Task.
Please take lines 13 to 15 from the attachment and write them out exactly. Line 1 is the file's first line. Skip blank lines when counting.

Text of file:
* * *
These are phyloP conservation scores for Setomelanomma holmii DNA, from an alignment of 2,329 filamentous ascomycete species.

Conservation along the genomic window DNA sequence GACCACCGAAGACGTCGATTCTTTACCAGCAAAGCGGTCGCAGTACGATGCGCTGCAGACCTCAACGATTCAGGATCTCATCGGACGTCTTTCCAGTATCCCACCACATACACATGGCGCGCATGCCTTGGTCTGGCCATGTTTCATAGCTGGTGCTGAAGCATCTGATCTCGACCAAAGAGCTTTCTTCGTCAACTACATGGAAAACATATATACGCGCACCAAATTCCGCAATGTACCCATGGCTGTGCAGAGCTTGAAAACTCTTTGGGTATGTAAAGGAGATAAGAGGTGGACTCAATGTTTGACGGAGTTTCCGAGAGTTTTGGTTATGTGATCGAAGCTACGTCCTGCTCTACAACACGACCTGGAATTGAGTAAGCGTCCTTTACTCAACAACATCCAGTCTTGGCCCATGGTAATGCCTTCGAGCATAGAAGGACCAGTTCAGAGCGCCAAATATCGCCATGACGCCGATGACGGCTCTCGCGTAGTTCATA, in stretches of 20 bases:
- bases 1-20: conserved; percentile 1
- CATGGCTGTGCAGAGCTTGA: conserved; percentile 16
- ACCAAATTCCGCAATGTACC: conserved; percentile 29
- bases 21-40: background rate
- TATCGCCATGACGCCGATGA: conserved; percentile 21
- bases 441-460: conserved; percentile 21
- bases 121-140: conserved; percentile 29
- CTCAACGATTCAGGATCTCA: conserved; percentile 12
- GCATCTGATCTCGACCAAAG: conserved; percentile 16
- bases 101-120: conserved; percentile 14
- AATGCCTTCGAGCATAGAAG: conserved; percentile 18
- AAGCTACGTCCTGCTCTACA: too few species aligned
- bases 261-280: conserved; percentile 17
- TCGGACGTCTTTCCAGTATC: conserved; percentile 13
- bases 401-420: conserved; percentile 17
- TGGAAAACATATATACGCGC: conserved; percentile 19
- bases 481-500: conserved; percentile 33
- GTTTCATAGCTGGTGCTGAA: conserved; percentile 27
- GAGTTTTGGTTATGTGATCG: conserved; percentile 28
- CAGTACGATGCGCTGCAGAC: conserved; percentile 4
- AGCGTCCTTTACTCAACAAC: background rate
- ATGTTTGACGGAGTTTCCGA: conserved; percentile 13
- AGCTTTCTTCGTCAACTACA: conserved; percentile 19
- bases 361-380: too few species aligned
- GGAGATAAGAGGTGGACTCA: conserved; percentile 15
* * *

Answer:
- AATGCCTTCGAGCATAGAAG: conserved; percentile 18
- AAGCTACGTCCTGCTCTACA: too few species aligned
- bases 261-280: conserved; percentile 17